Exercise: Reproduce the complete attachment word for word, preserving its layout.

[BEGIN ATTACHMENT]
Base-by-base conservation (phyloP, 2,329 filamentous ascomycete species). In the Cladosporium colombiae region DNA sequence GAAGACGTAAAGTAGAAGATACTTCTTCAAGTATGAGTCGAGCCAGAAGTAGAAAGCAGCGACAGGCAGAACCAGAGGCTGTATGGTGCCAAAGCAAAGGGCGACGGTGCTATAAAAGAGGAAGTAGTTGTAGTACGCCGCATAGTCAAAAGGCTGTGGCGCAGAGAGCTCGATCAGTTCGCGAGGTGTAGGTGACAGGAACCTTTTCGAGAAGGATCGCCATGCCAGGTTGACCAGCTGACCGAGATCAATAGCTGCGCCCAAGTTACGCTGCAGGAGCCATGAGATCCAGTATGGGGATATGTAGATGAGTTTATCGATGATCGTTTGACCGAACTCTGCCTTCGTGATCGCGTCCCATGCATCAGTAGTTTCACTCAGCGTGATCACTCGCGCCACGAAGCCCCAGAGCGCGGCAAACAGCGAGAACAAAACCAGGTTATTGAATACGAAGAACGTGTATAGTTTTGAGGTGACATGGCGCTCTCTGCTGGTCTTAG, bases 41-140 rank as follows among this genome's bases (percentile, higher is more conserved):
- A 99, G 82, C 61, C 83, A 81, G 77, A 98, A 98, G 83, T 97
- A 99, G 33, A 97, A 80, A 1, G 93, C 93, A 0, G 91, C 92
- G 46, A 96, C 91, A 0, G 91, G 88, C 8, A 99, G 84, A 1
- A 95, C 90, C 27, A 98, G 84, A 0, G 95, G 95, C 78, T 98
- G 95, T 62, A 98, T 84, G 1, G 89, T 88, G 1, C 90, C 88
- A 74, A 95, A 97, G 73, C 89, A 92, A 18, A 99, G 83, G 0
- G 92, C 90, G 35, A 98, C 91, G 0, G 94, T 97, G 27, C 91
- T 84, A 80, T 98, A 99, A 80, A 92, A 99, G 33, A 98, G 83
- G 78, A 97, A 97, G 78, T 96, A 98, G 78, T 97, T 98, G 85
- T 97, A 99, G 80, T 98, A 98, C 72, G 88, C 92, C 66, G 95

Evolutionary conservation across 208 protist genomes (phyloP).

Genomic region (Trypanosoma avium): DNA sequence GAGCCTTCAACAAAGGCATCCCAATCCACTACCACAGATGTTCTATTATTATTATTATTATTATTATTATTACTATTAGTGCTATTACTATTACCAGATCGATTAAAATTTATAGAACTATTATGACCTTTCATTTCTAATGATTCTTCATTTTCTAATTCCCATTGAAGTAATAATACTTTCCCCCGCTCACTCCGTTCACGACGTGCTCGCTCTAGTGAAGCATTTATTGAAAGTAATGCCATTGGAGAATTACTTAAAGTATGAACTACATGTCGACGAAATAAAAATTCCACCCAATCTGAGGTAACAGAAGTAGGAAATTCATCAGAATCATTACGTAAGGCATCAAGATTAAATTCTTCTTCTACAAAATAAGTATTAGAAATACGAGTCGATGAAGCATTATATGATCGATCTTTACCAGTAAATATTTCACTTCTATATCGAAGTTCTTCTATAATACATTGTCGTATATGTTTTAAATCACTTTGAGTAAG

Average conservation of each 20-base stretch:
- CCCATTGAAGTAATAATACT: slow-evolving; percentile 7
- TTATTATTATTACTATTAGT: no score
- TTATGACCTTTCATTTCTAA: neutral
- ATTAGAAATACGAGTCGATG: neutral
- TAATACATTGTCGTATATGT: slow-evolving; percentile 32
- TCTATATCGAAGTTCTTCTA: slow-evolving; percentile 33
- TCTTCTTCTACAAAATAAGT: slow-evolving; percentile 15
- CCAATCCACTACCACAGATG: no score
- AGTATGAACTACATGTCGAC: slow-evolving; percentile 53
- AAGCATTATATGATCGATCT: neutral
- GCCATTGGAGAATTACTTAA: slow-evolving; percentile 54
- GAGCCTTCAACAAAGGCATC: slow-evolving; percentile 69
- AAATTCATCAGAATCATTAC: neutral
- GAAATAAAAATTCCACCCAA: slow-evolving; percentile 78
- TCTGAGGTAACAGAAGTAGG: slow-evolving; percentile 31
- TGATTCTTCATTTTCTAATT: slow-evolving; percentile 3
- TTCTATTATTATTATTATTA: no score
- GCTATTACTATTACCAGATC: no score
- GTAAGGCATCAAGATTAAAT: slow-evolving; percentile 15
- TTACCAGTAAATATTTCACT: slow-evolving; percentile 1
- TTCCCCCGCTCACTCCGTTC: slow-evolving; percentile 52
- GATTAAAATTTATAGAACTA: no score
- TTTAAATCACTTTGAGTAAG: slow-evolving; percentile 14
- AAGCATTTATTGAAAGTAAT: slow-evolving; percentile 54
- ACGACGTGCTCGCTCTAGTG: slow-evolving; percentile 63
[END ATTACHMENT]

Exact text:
Base-by-base conservation (phyloP, 2,329 filamentous ascomycete species). In the Cladosporium colombiae region DNA sequence GAAGACGTAAAGTAGAAGATACTTCTTCAAGTATGAGTCGAGCCAGAAGTAGAAAGCAGCGACAGGCAGAACCAGAGGCTGTATGGTGCCAAAGCAAAGGGCGACGGTGCTATAAAAGAGGAAGTAGTTGTAGTACGCCGCATAGTCAAAAGGCTGTGGCGCAGAGAGCTCGATCAGTTCGCGAGGTGTAGGTGACAGGAACCTTTTCGAGAAGGATCGCCATGCCAGGTTGACCAGCTGACCGAGATCAATAGCTGCGCCCAAGTTACGCTGCAGGAGCCATGAGATCCAGTATGGGGATATGTAGATGAGTTTATCGATGATCGTTTGACCGAACTCTGCCTTCGTGATCGCGTCCCATGCATCAGTAGTTTCACTCAGCGTGATCACTCGCGCCACGAAGCCCCAGAGCGCGGCAAACAGCGAGAACAAAACCAGGTTATTGAATACGAAGAACGTGTATAGTTTTGAGGTGACATGGCGCTCTCTGCTGGTCTTAG, bases 41-140 rank as follows among this genome's bases (percentile, higher is more conserved):
- A 99, G 82, C 61, C 83, A 81, G 77, A 98, A 98, G 83, T 97
- A 99, G 33, A 97, A 80, A 1, G 93, C 93, A 0, G 91, C 92
- G 46, A 96, C 91, A 0, G 91, G 88, C 8, A 99, G 84, A 1
- A 95, C 90, C 27, A 98, G 84, A 0, G 95, G 95, C 78, T 98
- G 95, T 62, A 98, T 84, G 1, G 89, T 88, G 1, C 90, C 88
- A 74, A 95, A 97, G 73, C 89, A 92, A 18, A 99, G 83, G 0
- G 92, C 90, G 35, A 98, C 91, G 0, G 94, T 97, G 27, C 91
- T 84, A 80, T 98, A 99, A 80, A 92, A 99, G 33, A 98, G 83
- G 78, A 97, A 97, G 78, T 96, A 98, G 78, T 97, T 98, G 85
- T 97, A 99, G 80, T 98, A 98, C 72, G 88, C 92, C 66, G 95

Evolutionary conservation across 208 protist genomes (phyloP).

Genomic region (Trypanosoma avium): DNA sequence GAGCCTTCAACAAAGGCATCCCAATCCACTACCACAGATGTTCTATTATTATTATTATTATTATTATTATTACTATTAGTGCTATTACTATTACCAGATCGATTAAAATTTATAGAACTATTATGACCTTTCATTTCTAATGATTCTTCATTTTCTAATTCCCATTGAAGTAATAATACTTTCCCCCGCTCACTCCGTTCACGACGTGCTCGCTCTAGTGAAGCATTTATTGAAAGTAATGCCATTGGAGAATTACTTAAAGTATGAACTACATGTCGACGAAATAAAAATTCCACCCAATCTGAGGTAACAGAAGTAGGAAATTCATCAGAATCATTACGTAAGGCATCAAGATTAAATTCTTCTTCTACAAAATAAGTATTAGAAATACGAGTCGATGAAGCATTATATGATCGATCTTTACCAGTAAATATTTCACTTCTATATCGAAGTTCTTCTATAATACATTGTCGTATATGTTTTAAATCACTTTGAGTAAG

Average conservation of each 20-base stretch:
- CCCATTGAAGTAATAATACT: slow-evolving; percentile 7
- TTATTATTATTACTATTAGT: no score
- TTATGACCTTTCATTTCTAA: neutral
- ATTAGAAATACGAGTCGATG: neutral
- TAATACATTGTCGTATATGT: slow-evolving; percentile 32
- TCTATATCGAAGTTCTTCTA: slow-evolving; percentile 33
- TCTTCTTCTACAAAATAAGT: slow-evolving; percentile 15
- CCAATCCACTACCACAGATG: no score
- AGTATGAACTACATGTCGAC: slow-evolving; percentile 53
- AAGCATTATATGATCGATCT: neutral
- GCCATTGGAGAATTACTTAA: slow-evolving; percentile 54
- GAGCCTTCAACAAAGGCATC: slow-evolving; percentile 69
- AAATTCATCAGAATCATTAC: neutral
- GAAATAAAAATTCCACCCAA: slow-evolving; percentile 78
- TCTGAGGTAACAGAAGTAGG: slow-evolving; percentile 31
- TGATTCTTCATTTTCTAATT: slow-evolving; percentile 3
- TTCTATTATTATTATTATTA: no score
- GCTATTACTATTACCAGATC: no score
- GTAAGGCATCAAGATTAAAT: slow-evolving; percentile 15
- TTACCAGTAAATATTTCACT: slow-evolving; percentile 1
- TTCCCCCGCTCACTCCGTTC: slow-evolving; percentile 52
- GATTAAAATTTATAGAACTA: no score
- TTTAAATCACTTTGAGTAAG: slow-evolving; percentile 14
- AAGCATTTATTGAAAGTAAT: slow-evolving; percentile 54
- ACGACGTGCTCGCTCTAGTG: slow-evolving; percentile 63